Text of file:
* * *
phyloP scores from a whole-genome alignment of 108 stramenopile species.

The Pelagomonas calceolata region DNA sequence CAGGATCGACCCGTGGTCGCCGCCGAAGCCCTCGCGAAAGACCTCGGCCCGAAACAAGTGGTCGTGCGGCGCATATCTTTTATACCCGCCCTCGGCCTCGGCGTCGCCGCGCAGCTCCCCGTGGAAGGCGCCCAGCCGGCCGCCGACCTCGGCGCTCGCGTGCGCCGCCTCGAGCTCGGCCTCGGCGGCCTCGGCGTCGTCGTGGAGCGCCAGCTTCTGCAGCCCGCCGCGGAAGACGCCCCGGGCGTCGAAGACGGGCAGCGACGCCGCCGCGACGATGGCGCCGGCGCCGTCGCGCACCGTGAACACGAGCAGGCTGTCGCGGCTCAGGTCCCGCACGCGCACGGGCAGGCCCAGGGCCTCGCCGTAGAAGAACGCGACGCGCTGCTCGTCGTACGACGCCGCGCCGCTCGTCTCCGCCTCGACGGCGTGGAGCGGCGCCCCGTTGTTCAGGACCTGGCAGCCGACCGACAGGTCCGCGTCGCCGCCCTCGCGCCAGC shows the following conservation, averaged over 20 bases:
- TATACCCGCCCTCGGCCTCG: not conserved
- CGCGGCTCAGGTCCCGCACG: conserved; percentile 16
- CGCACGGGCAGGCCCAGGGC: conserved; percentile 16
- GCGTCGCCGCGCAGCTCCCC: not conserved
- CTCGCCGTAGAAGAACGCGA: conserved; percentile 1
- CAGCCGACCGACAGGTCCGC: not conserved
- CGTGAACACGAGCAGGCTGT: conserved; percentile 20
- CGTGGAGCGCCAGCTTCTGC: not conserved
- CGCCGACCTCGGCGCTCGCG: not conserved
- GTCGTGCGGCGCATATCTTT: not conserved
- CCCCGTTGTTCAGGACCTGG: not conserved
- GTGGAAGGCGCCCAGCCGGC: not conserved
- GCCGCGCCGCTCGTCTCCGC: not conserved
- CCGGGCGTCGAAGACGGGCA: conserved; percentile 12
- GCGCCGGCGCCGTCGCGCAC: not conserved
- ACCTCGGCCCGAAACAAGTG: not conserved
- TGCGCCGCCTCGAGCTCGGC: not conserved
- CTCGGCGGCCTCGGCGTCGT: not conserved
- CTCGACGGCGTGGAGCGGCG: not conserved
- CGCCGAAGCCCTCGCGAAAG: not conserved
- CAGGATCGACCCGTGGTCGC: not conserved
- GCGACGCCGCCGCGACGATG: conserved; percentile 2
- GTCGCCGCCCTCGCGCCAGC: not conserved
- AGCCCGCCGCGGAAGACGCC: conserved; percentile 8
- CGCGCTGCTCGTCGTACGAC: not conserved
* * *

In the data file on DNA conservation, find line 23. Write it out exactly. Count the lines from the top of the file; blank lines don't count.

- CAGGATCGACCCGTGGTCGC: not conserved